Toast Trumps Roast in Celebration of Charlie Sheen

Charlie Sheen (Picture Group/Comedy Central)

Charlie Sheen (Picture Group/Comedy Central)

Charlie Sheen‘s about to get roasted.

(Actually, it already happened; they taped the show last Saturday.)

Point is, the former “Two and a Half Men” star will be skewered tonight on Comedy Central — and for pretty obvious reason, what with some iffy movies on his resume and that bizarre media tour in early 2011.

Sheen Seeks Image Reboot In Dual NBC Interviews

But there's more to Sheen than Adonis blood and tiger DNA (or was it the other way around?). Sheen got big for a reason. So let the women and dudes on the dais - the pros, in other words - take their shots at Sheen.

Us? We’ll go in a different direction, with a Charlie Sheen Toast:

The Early Years: With dad Martin having served a tour in Vietnam (1979’s “Apocalypse Now“), Sheen made his first big-screen impression in the 1984 Cold War cult hit “Red Dawn” (which was recently remade). Still hanging around 20, Sheen soon drew a rave from Roger Ebert for 1986’s “Lucas.”

The Breakout: Sheen grew up fast — and took his family name back to ‘Nam, starring in Oliver Stone‘s immortal war film “Platoon” (also 1986).



The Silver Screen: A year later Sheen was back under Stone, this time in “Wall Street.” Both films saw other actors earn Oscar nods (with Michael Douglas claiming gold), but Sheen was the one who took home top billing — solidifying himself for a time as a true movie star.



The Laughs: “You’ve got to be joking,” Sheen said in the “Top Gun” sendup “Hot Shots!“, and he sure was — delivering perfect deadpan in that 1991 film and two years earlier, as Rick “Wild Thing” Vaughn in the timeless sports hit “Major League.”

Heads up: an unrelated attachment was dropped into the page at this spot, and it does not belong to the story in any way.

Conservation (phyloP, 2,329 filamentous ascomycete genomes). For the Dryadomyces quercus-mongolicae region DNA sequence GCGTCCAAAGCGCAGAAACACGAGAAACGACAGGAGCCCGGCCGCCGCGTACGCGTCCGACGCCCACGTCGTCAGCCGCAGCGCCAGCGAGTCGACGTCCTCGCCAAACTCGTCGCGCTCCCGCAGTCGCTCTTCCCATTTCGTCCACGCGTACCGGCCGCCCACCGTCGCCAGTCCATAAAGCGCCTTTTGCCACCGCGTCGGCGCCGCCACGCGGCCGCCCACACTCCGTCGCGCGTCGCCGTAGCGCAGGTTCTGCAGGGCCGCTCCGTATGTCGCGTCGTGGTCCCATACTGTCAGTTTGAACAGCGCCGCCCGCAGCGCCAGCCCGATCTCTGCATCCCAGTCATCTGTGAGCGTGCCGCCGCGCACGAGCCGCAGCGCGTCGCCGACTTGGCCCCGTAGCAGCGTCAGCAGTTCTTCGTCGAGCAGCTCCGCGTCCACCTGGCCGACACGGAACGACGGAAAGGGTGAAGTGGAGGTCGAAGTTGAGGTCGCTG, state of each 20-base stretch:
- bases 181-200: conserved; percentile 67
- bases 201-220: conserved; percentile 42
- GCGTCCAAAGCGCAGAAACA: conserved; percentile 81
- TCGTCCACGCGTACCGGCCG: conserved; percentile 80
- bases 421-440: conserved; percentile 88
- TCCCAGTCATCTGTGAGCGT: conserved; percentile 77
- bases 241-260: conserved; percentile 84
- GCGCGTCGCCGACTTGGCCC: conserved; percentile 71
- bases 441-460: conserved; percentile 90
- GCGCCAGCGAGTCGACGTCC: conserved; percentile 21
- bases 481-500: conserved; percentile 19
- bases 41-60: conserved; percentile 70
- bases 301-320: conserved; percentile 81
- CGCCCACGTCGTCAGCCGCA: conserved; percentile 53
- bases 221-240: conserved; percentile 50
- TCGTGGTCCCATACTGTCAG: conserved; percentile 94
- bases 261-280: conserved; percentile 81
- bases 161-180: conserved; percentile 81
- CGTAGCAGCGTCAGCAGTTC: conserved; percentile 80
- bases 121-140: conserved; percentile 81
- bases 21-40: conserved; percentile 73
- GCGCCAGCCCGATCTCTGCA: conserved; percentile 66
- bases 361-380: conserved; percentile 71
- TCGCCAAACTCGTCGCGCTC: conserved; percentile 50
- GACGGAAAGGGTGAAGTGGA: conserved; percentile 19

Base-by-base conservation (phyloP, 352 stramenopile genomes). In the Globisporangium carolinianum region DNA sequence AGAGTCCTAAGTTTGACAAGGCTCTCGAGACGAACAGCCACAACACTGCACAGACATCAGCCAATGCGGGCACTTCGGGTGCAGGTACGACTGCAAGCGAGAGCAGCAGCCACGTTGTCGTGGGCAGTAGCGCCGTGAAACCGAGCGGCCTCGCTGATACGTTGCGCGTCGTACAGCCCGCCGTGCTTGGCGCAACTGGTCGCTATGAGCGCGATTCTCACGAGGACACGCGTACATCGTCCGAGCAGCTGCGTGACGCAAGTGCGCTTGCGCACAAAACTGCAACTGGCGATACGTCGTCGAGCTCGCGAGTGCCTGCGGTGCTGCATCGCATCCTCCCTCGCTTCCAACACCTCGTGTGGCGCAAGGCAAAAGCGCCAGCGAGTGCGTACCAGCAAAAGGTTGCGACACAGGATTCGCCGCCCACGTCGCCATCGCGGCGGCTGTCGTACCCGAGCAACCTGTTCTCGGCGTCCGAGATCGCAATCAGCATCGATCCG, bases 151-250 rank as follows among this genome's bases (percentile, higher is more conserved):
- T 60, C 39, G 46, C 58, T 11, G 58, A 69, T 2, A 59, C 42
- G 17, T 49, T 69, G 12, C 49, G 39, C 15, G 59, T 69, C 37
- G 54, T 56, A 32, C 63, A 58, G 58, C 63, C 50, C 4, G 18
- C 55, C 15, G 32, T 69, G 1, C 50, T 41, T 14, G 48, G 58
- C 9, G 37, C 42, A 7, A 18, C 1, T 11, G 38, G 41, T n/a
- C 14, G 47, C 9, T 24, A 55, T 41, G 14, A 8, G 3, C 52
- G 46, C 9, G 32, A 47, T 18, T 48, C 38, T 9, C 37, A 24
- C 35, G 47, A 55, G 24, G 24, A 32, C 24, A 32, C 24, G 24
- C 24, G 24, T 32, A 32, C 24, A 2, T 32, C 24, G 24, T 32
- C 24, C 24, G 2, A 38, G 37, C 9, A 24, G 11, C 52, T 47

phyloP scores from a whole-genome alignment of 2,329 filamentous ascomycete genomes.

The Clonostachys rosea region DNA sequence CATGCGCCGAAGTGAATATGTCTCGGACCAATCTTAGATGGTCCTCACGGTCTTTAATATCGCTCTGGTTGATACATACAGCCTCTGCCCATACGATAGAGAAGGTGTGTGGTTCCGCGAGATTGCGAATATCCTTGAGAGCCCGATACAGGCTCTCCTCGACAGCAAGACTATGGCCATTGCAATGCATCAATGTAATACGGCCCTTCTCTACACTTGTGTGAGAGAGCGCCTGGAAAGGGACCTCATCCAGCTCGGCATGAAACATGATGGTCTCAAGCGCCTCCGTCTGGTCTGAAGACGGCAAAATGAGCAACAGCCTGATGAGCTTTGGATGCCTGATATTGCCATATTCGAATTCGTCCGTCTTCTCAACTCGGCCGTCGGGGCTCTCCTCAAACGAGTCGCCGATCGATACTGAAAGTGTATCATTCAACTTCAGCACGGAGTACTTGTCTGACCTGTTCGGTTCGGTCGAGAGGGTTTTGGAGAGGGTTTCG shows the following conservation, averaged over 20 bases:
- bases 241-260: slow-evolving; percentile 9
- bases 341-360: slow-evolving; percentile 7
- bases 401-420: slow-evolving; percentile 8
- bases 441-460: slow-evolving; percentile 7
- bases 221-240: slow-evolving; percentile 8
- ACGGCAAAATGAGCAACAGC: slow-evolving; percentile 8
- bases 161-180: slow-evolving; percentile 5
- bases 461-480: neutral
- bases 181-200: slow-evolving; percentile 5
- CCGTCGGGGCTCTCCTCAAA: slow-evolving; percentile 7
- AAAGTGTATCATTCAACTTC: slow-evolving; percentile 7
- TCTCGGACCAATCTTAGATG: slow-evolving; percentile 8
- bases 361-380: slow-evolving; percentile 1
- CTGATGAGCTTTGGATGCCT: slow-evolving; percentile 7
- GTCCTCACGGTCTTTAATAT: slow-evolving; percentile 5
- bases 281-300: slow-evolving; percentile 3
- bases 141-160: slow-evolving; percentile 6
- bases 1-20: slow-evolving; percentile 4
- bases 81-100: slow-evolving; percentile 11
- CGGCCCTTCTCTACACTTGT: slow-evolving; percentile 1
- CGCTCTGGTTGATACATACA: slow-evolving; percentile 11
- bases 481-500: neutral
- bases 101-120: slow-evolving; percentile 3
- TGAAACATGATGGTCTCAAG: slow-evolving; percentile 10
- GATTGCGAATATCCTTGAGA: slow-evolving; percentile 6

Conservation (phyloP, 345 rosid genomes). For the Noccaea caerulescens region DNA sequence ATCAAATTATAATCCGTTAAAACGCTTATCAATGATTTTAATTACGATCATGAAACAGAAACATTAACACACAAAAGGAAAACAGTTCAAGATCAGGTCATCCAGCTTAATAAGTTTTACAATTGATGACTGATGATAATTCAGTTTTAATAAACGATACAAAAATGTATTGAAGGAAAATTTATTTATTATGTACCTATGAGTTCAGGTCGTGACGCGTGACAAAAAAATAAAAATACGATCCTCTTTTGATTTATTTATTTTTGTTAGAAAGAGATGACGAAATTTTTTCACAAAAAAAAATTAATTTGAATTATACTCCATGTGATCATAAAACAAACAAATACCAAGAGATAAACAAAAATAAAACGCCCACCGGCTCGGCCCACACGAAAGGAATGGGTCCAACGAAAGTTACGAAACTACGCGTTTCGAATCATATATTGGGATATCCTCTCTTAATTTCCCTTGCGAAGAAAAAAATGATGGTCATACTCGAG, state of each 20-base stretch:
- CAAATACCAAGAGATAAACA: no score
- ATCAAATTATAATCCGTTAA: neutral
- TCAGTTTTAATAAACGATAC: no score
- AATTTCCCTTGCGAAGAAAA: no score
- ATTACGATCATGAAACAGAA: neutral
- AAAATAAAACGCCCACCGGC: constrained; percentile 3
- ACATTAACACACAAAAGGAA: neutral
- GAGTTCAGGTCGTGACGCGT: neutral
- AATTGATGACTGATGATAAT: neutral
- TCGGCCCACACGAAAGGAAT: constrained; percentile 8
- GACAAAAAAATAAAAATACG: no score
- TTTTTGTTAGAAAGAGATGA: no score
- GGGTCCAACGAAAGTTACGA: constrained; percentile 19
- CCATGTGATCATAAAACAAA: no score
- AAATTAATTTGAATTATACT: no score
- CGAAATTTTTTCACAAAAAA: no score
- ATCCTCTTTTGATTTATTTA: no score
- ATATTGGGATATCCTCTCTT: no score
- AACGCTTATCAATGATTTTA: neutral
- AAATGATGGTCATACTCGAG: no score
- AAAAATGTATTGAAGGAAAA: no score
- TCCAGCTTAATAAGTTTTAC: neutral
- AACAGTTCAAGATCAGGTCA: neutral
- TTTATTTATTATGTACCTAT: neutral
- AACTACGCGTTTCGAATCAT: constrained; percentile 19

The Cameos: Sometimes less Sheen was more; take his police station bit in 1986’s “Ferris Bueller’s Day Off,” or his turn as himself/John Malkovich’s best friend (complete with bald cap for part of it) in 1999’s “Being John Malkovich.”

The TV Stardom: When presenting the Outstanding Lead Actor in a Comedy Series award at Sunday night’s Emmys, Sheen half-jokingly called it “my old category.” And he wasn’t lying; for the aforementioned ratings hit “Men,” Sheen received four straight nominations — all while becoming the top-paid actor in television. Years earlier, he won a Golden Globe after replacing Parkinson’s-stricken Michael J. Fox on “Spin City.”

The Comedy Central Roast of Charlie Sheen airs Monday, Sept. 19 at 10/9c.

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The opinions expressed are solely those of the author and do not necessarily reflect the views of Comcast.

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